So, today’s your Shakespeare Geek’s 40th birthday. Been celebrating on and off for a few days, got (among other, non Shakespeare presents) another Shakespeare action figure as well as the “love quote” pillow which my 5yr old middle daughter had become simply enraptured with when she saw it on a web site back around Christmas. When I unwrapped it, my older daughter (7) began reading, “Doubt thou the stars are fire…” so I explained that Hamlet wrote that to Ophelia. I didn’t get into the whole “ill phrase, vile phrase” thing. Anyway, I got to wondering what Mr. Shakespeare was doing when he was 40. I found this link: http://shakespeare.palomar.edu/timeline/kingsman.htm and a few tidbits from the years surrounding:
Sometime between 1599 and 1601 Shakespeare wrote Hamlet, and from Hamlet on, until about 1608 when he began writing the great Romances Cymbeline, Winter’s Tale and The Tempest, Shakespeare’s vision turned to tragedy. The comedies he produced over the next couple of years are distinctly un-funny, and have been called "problem plays": All’s Well That Ends Well and Measure for Measure (both probably written in the period 1603-1604). Troilus and Cressida (probably written in 1602) is such a problem play that it has perennially confused audiences and critics, and may well never have been performed in Shakespeare’s life time. After Measure for Measure Shakespeare’s vision seems to turn unrelentingly to the tragic, with his great string of tragedies Othello (probably 1604), King Lear (probably 1605) Macbeth (probably 1605), Antony and Cleopatra (probably 1607),Coriolanus and Timon of Athens (probably 1606-8). (These last two plays, along with Troilus and Cressida, surely Shakespeare’s least liked and performed plays).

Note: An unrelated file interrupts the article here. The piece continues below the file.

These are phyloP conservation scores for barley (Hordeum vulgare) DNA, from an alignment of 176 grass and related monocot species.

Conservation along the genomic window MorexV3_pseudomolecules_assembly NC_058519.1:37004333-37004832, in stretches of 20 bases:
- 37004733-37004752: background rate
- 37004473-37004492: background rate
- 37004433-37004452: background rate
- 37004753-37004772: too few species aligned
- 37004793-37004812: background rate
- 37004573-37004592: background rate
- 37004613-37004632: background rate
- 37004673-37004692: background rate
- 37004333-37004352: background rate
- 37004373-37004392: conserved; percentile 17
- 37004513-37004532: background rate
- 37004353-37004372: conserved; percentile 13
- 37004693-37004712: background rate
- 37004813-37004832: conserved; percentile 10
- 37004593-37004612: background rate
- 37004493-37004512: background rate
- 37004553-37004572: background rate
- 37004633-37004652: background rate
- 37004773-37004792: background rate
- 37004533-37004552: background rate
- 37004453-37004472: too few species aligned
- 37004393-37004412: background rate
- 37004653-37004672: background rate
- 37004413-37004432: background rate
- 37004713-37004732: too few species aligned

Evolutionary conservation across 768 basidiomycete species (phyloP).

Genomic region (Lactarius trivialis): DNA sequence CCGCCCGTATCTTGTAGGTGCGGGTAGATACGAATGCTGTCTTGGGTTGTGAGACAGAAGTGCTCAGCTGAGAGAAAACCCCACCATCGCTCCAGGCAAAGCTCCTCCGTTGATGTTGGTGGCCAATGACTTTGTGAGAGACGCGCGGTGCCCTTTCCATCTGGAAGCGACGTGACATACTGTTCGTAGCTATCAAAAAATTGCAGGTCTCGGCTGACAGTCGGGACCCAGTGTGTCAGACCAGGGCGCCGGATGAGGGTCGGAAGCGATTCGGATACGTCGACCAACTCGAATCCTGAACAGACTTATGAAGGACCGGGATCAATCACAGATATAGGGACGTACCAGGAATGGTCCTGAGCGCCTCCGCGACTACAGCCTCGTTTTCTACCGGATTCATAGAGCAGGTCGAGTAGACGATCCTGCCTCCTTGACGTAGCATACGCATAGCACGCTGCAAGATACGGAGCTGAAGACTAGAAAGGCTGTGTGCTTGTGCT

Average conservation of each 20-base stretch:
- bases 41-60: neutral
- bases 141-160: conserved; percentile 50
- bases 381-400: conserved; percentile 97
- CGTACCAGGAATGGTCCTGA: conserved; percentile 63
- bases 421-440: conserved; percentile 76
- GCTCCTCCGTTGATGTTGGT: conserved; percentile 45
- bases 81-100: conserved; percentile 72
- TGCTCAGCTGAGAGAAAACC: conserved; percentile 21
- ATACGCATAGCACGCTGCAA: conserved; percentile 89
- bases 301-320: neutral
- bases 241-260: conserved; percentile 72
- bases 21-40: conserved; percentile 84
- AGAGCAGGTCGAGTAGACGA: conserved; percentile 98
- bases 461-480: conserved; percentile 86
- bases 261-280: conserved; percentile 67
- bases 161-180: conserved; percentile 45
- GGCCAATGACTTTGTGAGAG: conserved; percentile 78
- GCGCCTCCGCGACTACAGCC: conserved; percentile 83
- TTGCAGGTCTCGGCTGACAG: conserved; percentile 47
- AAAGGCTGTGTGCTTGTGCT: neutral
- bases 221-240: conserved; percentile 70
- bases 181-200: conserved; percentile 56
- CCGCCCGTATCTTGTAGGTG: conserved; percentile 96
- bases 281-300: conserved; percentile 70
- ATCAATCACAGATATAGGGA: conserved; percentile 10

(Emphasis mine.) Yikes! Mid-life crisis, much? If the quality of the blog starts going down, somebody please don’t forget to tag them as “problem posts”. Just don’t call them “distinctly un-funny” 🙂